Saturday, April 25, 2009

A Pivotal Kitchen Experience



What does a family of whole-fooders with food allergies eat when they travel as often as we do? Well, we start by finding a grocery store in town. Most of the time, we stay in a hotel that has a kitchenette. That takes the need for extreme creativity way down. Residence Inn by Marriott and Staybridge are two of our favorites. If we didn't have to worry about allergies, we'd take advantage of their free breakfasts which offer some "real food" choices alongside the super-processed cereals and pastries.

Our current kitchenette boasts a refrigerator, dishwasher, two stove eyes and a microwave. There is no need to worry about the all-important work triangle when designing a kitchen this small. Every thing is within reach from one position. In fact, I found I could load the dishwasher while browsing in the fridge and watching some nitrate-free bacon fry in a pan. The most important cooking skill in this type of kitchen, may well be the pivot. Once that step is mastered, the hotel cooking dance is a breeze.

A nice feature of hotel kitchenettes is the brand-new nature of most of the equipment. I have some fear that hotel kitchenettes may fade out of existence as they are obviously, severely underutilized by guests. The hotels shoot themselves in the feet with this particular issue. Staybridge offers a reception three nights a week as well as breakfast every day. It is apparent to me. most of the time. that I am using virgin cookware: shiny, unmarred pots and pans. Nearly universal to hotel stove tops is the weird two-eye configuration where the elements are off-level and you have to press them down into place before turning them on. Occasionally they'll spring back up during cooking! It makes the experience a little more exciting. But, not to worry, one can just pivot from whatever else she may be doing in the kitchen and deal with the launched burner.

Our current hotel was not expecting our family to stay in this room. Though we have a skillet, a saucepan, a large pot, two knives and a cutting board, we have table service for three. This works out alright for plates as Hannah simply uses a smaller bread plate for dinner. But it means that someone is using a spoon when a fork is called for, or a fork when a spoon is called for. That's been the adventure du jour for this particular hotel cooking experience.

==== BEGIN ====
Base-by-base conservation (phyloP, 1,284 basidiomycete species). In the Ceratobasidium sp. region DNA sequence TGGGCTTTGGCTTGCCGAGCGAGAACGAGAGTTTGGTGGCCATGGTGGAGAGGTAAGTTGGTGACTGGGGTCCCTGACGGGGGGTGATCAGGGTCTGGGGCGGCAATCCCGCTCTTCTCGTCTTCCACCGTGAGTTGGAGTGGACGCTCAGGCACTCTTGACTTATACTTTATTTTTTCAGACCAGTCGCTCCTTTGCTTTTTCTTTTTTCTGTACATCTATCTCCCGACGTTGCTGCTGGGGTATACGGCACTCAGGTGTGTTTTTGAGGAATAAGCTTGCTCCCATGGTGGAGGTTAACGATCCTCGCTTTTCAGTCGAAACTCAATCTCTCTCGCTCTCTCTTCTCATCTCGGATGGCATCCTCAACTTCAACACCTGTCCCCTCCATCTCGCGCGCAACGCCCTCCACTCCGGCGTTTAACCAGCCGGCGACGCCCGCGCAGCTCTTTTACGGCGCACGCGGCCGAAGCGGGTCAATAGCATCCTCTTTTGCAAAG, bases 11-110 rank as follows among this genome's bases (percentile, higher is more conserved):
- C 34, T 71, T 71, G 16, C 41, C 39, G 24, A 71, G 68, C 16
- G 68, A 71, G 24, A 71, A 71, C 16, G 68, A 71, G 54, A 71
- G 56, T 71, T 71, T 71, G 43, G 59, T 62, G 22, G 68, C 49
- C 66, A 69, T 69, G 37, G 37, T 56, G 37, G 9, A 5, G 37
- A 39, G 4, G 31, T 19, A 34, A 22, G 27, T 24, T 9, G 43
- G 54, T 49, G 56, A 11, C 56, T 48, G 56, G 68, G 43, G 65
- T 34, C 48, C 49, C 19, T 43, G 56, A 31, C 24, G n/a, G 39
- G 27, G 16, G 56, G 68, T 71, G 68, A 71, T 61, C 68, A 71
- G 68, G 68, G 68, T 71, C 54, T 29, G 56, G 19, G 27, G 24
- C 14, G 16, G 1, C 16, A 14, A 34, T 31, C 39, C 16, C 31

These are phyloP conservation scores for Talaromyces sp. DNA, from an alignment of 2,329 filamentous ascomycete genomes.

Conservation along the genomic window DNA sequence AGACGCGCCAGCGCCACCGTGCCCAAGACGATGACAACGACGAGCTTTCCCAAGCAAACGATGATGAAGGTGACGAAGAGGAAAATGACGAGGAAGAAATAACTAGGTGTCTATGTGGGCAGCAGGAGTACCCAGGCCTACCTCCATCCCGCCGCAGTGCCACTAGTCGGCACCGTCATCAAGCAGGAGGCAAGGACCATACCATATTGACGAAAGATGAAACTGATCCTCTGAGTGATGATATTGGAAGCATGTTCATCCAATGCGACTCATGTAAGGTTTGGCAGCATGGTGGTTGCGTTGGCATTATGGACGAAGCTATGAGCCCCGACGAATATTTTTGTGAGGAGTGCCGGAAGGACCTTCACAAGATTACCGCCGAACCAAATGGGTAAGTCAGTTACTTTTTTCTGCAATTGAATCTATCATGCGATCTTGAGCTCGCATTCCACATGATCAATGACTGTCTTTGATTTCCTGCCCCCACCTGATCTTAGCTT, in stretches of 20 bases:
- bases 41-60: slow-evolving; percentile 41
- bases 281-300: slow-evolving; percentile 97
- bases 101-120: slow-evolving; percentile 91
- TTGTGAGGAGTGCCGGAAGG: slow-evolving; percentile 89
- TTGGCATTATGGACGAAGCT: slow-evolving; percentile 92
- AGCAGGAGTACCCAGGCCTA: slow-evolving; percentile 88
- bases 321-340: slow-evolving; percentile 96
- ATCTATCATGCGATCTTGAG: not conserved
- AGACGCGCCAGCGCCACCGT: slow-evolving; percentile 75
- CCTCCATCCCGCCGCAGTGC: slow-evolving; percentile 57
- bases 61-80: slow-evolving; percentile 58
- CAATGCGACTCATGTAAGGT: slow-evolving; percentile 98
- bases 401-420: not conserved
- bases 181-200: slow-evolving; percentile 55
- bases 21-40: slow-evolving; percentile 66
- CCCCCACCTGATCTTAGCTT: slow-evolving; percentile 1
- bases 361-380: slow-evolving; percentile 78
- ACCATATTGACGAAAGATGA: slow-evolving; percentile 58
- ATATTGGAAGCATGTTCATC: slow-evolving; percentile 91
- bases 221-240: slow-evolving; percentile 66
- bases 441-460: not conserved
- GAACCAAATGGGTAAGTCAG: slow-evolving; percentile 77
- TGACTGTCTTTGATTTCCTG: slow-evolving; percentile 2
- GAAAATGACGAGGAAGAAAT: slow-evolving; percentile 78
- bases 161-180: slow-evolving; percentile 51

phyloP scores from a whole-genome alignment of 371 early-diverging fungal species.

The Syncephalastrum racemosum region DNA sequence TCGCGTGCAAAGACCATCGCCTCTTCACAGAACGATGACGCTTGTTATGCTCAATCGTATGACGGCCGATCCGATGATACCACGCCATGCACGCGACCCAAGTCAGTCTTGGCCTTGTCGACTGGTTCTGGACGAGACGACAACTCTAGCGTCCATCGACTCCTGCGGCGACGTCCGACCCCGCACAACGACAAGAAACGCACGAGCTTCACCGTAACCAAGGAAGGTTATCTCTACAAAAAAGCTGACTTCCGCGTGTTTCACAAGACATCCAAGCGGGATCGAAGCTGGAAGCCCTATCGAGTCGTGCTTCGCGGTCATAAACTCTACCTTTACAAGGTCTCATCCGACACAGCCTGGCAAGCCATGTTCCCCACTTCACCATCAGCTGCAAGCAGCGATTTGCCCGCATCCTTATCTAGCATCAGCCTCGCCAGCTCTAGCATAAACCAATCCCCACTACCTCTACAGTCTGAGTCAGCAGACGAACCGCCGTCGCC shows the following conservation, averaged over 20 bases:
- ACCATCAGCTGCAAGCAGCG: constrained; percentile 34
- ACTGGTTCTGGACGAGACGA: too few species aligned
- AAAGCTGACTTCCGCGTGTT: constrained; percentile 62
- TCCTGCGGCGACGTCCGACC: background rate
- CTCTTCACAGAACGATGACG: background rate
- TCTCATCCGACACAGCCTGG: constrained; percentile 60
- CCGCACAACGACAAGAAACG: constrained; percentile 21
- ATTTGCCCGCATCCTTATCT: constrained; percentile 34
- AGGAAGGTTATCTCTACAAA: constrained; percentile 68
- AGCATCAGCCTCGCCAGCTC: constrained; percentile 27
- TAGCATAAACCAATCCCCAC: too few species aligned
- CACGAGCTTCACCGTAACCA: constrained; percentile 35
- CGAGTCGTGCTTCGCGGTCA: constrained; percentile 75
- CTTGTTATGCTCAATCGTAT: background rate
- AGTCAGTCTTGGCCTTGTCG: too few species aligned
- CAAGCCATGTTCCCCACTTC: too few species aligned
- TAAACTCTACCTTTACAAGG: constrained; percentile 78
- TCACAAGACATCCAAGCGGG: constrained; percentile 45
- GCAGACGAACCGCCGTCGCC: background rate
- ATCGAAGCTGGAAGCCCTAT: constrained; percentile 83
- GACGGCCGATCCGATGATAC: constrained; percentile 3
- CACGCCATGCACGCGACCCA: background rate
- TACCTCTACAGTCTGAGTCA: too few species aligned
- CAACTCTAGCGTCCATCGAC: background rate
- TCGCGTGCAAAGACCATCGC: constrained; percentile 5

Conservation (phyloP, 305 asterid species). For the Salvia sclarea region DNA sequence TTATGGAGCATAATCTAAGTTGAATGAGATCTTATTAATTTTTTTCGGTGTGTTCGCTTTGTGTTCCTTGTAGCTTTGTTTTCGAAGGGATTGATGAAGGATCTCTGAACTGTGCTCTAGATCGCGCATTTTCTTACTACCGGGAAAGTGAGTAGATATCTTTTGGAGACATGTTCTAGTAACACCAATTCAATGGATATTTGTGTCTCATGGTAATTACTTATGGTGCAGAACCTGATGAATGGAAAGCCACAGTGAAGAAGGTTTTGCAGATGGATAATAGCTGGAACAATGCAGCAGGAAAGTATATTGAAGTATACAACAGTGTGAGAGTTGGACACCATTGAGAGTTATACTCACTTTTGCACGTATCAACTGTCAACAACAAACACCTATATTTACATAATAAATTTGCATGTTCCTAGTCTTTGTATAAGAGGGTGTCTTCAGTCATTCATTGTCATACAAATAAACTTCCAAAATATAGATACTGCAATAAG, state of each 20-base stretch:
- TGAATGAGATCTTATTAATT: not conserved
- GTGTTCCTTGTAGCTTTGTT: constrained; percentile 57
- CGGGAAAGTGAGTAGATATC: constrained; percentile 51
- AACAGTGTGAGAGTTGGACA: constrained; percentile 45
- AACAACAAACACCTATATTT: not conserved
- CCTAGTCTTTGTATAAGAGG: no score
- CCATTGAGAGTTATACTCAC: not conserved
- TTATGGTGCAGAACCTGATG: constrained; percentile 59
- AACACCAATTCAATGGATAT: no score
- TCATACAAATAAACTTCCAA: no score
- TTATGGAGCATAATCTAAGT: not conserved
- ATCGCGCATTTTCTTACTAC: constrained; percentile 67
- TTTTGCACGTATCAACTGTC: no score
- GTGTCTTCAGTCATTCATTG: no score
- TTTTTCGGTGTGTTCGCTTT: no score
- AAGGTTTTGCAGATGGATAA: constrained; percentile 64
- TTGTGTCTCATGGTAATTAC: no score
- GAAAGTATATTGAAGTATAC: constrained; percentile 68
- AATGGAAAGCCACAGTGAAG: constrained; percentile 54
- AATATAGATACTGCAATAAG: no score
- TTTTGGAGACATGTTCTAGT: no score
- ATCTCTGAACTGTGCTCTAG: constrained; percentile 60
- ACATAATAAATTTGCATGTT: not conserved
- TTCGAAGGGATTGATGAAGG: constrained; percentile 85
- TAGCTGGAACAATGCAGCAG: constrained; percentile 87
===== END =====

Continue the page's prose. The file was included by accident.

Most of the time, we also have a table, not so in this efficient suite. The kids get their own version of mini-tables (end tables) in front of the couch and someone sits on the bed, plate in hand, while the other lucky duck gets an office chair at the desk. Heads or tails: you can choose appropriate silverware or the desk. It's a balancing act to maintain fairness. With Theo off to work before the kids are awake most mornings, the distribution of tableware (sans table, mind you) becomes easier as the number of people equals the number of dishes and cups for breakfast and lunch.

The other morning, based on what was left in the glass selection, I poured three servings of apple juice. Hannah drank from a coffee cup and John was offered a choice between the wine goblet and the 8 oz glass. I explained that they both contained the same amount but that .... I was going to say that the glasses were just different but John nodded his head knowingly and said "...but this one is classier." Goblet it was, for my nine-year-old son who is so well-versed in all things classy. I drank out of the short glass suddenly aware of feeling a little like a second-class citizen. I should be so lucky to drink from a goblet.

This week our temporary mini-kitchen has produced bacon and eggs, rice-pasta with grass-fed ground beef and red sauce, Thai curry salmon, and buffalo burger patties as entrees. Side dishes have included fresh green beans, salads, sweet potato slices fried in coconut oil, brussell sprouts (don't knock them till you've tried MY recipe), corn and broccoli. We also got a small grass-fed roast hoping there'd be an oven available. Never fear, the hotel has propane gas grills available in the courtyard. We'll grill it tonight. It's been marinating in half a bottle of salad dressing for two days. There have also been copious amounts of grapes, grapefruit, apples and bananas. When our creativity sags, we have allergy-friendly bread and peanut-butter.

We celebrated my birthday while we were in Atlanta this week. Without an oven and some of our staple ingredients, making an allergy-friendly cake just wasn't an option. While we can occasionally find cakes that are safe for one child or the other, quite elusive is the pre-made soy, dairy, gluten-free cake. So we enjoyed some coconut milk ice cream and some safe cookies. We had no candle though. The kids suggested I try to blow the cookies off of my ice cream. Ummm, how is that a win for the birthday girl who would have lost her cookies AND had to clean up the mess??? I ate my ice cream from a goblet (classy, you know) while sitting at the desk. I ended up with the fork but a girl can't exactly have it ALL, can she?

Stay tuned for our next adventure in cooking away from home: Parking lots and whole foods. They aren't mutually exclusive afterall!

1 comment:

Carissa said...

Can I eat with you? ;)
Our local Saturday-only Farmer's Market started back last week. I made it there today to pick up our two chickens, fresh eggs, and our first taste of grassfed ONLY beef. Delicious!